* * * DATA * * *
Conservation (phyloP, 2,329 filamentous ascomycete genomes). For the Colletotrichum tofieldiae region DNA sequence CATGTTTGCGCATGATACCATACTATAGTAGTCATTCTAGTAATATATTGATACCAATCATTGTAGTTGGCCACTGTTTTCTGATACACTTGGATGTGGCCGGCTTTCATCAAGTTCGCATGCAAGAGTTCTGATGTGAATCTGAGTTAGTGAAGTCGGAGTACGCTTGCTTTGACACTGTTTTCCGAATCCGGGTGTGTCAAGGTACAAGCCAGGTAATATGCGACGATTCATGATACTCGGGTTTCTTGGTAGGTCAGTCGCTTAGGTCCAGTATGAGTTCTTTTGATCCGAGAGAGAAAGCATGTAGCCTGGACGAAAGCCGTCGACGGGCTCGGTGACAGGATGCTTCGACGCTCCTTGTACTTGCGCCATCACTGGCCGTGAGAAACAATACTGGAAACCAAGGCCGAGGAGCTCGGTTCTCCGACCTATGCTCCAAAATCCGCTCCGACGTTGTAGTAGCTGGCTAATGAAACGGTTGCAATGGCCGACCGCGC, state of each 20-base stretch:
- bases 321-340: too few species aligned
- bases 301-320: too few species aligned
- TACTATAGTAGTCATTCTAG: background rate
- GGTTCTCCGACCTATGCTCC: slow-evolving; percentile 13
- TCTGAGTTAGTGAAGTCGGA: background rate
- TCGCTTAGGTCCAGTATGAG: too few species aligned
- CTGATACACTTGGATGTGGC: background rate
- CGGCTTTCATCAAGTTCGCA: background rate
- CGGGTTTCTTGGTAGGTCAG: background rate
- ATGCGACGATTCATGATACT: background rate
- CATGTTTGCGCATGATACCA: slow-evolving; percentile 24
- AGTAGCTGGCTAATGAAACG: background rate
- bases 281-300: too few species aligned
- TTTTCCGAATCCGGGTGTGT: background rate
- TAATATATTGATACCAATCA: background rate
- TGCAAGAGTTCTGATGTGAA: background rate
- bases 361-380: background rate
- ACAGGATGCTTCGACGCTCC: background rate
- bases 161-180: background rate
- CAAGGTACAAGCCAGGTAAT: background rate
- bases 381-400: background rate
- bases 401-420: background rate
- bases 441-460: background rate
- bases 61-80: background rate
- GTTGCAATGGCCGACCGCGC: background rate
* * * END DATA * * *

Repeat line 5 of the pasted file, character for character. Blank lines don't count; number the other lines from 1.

- GGTTCTCCGACCTATGCTCC: slow-evolving; percentile 13